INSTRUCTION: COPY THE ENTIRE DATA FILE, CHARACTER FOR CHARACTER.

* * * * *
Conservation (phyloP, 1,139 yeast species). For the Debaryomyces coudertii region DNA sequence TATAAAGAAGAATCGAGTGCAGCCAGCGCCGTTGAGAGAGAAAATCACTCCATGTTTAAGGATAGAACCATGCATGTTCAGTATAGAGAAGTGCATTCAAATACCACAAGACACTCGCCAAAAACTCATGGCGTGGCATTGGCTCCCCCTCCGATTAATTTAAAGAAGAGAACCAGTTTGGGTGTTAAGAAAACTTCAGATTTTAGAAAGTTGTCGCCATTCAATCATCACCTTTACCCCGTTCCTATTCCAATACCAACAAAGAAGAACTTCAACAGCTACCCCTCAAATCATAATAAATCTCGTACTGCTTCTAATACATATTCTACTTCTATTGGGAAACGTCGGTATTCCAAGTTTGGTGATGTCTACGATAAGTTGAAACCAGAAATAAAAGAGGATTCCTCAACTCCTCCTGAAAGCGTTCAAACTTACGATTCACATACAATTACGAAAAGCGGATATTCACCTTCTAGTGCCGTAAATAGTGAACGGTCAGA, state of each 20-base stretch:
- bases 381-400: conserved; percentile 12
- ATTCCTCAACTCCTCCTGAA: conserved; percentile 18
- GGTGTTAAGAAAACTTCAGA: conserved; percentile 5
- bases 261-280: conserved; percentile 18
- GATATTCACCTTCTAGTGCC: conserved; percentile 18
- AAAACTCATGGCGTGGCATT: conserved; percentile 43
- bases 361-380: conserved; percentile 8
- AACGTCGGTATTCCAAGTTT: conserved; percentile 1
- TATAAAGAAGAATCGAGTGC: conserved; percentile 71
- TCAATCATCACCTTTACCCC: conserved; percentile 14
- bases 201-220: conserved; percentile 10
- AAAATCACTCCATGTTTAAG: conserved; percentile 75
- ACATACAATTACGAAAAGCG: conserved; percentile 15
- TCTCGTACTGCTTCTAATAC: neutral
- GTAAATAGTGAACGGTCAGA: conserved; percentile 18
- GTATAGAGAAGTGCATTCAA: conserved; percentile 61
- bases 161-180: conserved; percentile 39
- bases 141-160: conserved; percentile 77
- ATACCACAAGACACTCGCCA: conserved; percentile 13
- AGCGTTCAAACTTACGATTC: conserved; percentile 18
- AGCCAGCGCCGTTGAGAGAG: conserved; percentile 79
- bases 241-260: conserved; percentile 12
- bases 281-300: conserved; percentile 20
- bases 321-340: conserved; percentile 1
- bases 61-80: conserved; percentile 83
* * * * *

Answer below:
Conservation (phyloP, 1,139 yeast species). For the Debaryomyces coudertii region DNA sequence TATAAAGAAGAATCGAGTGCAGCCAGCGCCGTTGAGAGAGAAAATCACTCCATGTTTAAGGATAGAACCATGCATGTTCAGTATAGAGAAGTGCATTCAAATACCACAAGACACTCGCCAAAAACTCATGGCGTGGCATTGGCTCCCCCTCCGATTAATTTAAAGAAGAGAACCAGTTTGGGTGTTAAGAAAACTTCAGATTTTAGAAAGTTGTCGCCATTCAATCATCACCTTTACCCCGTTCCTATTCCAATACCAACAAAGAAGAACTTCAACAGCTACCCCTCAAATCATAATAAATCTCGTACTGCTTCTAATACATATTCTACTTCTATTGGGAAACGTCGGTATTCCAAGTTTGGTGATGTCTACGATAAGTTGAAACCAGAAATAAAAGAGGATTCCTCAACTCCTCCTGAAAGCGTTCAAACTTACGATTCACATACAATTACGAAAAGCGGATATTCACCTTCTAGTGCCGTAAATAGTGAACGGTCAGA, state of each 20-base stretch:
- bases 381-400: conserved; percentile 12
- ATTCCTCAACTCCTCCTGAA: conserved; percentile 18
- GGTGTTAAGAAAACTTCAGA: conserved; percentile 5
- bases 261-280: conserved; percentile 18
- GATATTCACCTTCTAGTGCC: conserved; percentile 18
- AAAACTCATGGCGTGGCATT: conserved; percentile 43
- bases 361-380: conserved; percentile 8
- AACGTCGGTATTCCAAGTTT: conserved; percentile 1
- TATAAAGAAGAATCGAGTGC: conserved; percentile 71
- TCAATCATCACCTTTACCCC: conserved; percentile 14
- bases 201-220: conserved; percentile 10
- AAAATCACTCCATGTTTAAG: conserved; percentile 75
- ACATACAATTACGAAAAGCG: conserved; percentile 15
- TCTCGTACTGCTTCTAATAC: neutral
- GTAAATAGTGAACGGTCAGA: conserved; percentile 18
- GTATAGAGAAGTGCATTCAA: conserved; percentile 61
- bases 161-180: conserved; percentile 39
- bases 141-160: conserved; percentile 77
- ATACCACAAGACACTCGCCA: conserved; percentile 13
- AGCGTTCAAACTTACGATTC: conserved; percentile 18
- AGCCAGCGCCGTTGAGAGAG: conserved; percentile 79
- bases 241-260: conserved; percentile 12
- bases 281-300: conserved; percentile 20
- bases 321-340: conserved; percentile 1
- bases 61-80: conserved; percentile 83